SEPTEMBER 1 ― Our thoughts and heart-felt prayers are with national athlete Muhammad Ziyad Zolkefli, a shattered man after his moment of glory in the men’s shot put F20 final was cruelly snatched away from him in the event held at the Olympic Stadium.
He broke the world record twice. Then disaster struck as Ukraine lodged a protest with the technical committee, who then disqualified Muhammad Ziyad and two others ― Jordi Patricio Congo Villalba of Ecuador and Australia’s Todd Hodgets ― for supposedly being late to enter the call room.
World Para Athletics (WPA) rejected the three athletes’ appeals. WPA said the decision was based on World Para Athletics Rule 5.5 ― ‘Failure to Report to the Call Room’ which states that in case athletes are not present in the call room at the relevant time as published in the Call Room schedule they will be shown in the results as DNS (Did Not Start).
Rule 5.5 reads as follow:
Failure to report to the Call Room(s)
“Except as provided below, an athlete shall be excluded from participation in any event in which he is not present in the Call Room(s) at the relevant time as published in the Call Room schedule. He shall be shown in the results as DNS. The relevant Referee will decide on this (including whether the athlete may compete under protest if a decision cannot be made immediately) and the corresponding reference must be made in the official results.
“Justifiable reasons (e.g. factors independent of the athlete’s own actions, such as problems with the official transport system or an error in the published Call Room schedule) may, after confirmation, be accepted by the Referee and the athlete may then be allowed to take part.”
I am no sports law expert. But a reading of the above rule informs me that if an athlete is not present in the Call Room at the relevant time as published in the Call Room schedule, he shall be excluded from participating in the event.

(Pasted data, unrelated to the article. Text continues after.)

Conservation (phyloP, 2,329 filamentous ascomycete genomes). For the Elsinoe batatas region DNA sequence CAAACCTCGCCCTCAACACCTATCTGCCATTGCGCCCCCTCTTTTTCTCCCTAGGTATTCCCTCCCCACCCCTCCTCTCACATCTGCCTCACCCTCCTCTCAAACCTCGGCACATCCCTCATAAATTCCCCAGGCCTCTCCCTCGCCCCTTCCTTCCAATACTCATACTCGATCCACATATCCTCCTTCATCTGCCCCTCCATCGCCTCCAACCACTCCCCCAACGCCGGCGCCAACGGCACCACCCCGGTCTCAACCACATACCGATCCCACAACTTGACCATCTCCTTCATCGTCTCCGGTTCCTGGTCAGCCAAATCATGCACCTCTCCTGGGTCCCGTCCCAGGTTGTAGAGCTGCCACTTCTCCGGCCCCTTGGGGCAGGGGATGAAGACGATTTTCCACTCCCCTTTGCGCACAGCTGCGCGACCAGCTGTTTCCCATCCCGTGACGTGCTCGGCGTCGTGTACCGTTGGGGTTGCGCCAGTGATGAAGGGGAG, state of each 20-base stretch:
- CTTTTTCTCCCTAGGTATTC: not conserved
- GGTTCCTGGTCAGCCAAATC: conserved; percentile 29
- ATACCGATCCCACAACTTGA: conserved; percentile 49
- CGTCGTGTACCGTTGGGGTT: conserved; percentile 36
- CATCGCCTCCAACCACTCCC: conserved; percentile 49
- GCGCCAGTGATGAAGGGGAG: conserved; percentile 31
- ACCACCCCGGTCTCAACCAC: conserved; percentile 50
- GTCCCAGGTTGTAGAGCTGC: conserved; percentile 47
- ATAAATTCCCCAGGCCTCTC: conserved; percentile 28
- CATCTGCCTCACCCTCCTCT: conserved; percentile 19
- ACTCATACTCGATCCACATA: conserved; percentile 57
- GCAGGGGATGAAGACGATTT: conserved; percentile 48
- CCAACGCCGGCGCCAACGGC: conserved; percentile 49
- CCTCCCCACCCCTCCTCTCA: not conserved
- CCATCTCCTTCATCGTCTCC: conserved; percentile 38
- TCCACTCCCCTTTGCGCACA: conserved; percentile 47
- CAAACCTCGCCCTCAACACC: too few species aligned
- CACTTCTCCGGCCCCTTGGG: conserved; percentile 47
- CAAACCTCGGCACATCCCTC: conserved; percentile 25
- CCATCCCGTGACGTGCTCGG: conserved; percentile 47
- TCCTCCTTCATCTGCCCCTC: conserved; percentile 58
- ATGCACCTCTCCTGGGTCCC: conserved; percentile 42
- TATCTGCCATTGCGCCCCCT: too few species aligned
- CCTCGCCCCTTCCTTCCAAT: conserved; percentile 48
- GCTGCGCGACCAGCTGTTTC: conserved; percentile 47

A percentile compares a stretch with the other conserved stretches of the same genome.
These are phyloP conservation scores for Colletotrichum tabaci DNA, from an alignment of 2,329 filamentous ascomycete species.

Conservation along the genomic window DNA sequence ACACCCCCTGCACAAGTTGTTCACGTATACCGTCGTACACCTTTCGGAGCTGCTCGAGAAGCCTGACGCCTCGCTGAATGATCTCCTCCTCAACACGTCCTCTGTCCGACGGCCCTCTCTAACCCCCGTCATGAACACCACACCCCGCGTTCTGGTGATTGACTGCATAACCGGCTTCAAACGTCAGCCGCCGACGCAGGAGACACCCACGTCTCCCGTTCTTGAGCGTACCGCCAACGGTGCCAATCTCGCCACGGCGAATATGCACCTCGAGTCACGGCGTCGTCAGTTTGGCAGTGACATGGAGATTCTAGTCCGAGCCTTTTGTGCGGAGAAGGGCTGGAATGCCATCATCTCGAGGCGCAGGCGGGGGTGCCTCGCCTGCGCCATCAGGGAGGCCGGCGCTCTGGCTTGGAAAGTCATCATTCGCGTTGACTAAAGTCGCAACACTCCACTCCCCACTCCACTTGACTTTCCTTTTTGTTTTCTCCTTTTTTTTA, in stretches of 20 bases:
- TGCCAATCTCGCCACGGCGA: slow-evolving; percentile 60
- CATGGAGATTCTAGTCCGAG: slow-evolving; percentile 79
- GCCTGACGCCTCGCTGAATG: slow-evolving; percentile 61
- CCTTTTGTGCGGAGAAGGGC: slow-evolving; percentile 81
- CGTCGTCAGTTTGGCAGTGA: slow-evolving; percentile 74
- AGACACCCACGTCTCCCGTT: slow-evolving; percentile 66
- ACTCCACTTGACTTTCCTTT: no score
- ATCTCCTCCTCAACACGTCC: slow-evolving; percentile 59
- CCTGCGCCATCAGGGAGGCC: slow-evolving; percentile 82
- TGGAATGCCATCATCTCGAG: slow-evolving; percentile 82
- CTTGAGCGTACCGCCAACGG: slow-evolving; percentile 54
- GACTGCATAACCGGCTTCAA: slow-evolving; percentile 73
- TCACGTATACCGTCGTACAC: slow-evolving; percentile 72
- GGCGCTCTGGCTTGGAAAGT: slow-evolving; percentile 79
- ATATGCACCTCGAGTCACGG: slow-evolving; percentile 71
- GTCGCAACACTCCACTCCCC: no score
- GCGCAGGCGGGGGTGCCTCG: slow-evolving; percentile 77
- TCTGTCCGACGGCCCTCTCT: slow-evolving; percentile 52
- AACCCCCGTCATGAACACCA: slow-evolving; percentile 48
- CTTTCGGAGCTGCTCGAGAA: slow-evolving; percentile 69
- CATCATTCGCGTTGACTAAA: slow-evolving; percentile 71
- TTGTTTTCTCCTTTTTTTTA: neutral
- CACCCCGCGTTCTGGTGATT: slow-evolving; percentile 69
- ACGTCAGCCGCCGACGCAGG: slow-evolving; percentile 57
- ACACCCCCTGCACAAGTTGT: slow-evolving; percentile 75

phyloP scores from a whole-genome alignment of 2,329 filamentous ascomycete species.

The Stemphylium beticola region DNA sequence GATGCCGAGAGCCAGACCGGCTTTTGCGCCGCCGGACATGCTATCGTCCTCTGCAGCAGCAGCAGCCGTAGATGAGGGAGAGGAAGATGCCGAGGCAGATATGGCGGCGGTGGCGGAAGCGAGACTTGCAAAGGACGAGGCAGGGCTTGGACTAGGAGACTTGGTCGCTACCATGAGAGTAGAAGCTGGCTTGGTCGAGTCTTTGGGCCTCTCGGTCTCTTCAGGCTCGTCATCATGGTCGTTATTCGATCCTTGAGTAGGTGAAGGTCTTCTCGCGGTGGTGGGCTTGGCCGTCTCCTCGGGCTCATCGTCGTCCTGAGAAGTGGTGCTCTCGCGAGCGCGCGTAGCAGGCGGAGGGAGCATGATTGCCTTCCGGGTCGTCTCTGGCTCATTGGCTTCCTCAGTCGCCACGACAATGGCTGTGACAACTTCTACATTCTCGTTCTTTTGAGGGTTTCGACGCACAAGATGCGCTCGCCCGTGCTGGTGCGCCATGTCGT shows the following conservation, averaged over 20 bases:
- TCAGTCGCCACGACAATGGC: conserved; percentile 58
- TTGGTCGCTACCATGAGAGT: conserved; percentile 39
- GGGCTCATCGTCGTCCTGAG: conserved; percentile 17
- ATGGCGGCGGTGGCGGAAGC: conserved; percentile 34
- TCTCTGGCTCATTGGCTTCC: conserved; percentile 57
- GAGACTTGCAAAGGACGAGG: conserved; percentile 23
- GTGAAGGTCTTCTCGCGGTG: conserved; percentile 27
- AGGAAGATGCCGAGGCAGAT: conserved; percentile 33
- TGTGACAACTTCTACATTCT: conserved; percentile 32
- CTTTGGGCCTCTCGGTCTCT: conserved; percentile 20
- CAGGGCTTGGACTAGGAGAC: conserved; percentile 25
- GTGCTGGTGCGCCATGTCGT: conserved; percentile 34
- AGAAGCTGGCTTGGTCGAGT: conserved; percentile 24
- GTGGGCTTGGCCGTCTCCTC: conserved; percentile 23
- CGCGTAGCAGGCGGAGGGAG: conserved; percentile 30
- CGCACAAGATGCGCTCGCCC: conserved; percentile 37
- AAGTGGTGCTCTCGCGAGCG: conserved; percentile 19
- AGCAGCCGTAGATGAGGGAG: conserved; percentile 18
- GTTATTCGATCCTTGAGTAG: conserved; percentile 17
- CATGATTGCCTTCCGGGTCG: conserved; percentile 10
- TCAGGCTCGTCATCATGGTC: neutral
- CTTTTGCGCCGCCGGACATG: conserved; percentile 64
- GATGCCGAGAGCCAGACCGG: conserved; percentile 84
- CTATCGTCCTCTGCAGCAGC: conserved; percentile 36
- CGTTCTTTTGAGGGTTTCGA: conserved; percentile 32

Clearly the athlete shall not participate or compete. The athlete’s result shall be shown as DNS.
But the rule allows the relevant referee to decide on this, including to allow the athlete to compete under protest if a decision cannot be made immediately.
The athlete may justify his lateness. If the referee accepts his justification/s (eg. factors independent of the athlete’s own actions, such as problems with the official transport system or an error in the published Call Room schedule), the athlete may be allowed to take part.
Now in Ziyad’s case, if he was “not present in the Call Room at the relevant time as published in the Call Room schedule” then he should be prevented from participating or competing in the event.
But he competed. And broke the world record ― not once, but twice.
Based on the above rule, Ziyad could have competed under protest ― doubtfully ― or the referee could have accepted his reasons for being late.
Or Ziyad could have been late but the referee allowed him to compete when he shouldn’t under the above rule. In which case, the WPA should be stopped from relying on Ziyad’s and the other two athlete’s lateness.
It is my humble submission that Ziyad’s gold and glory have been wrongly snatched away from him.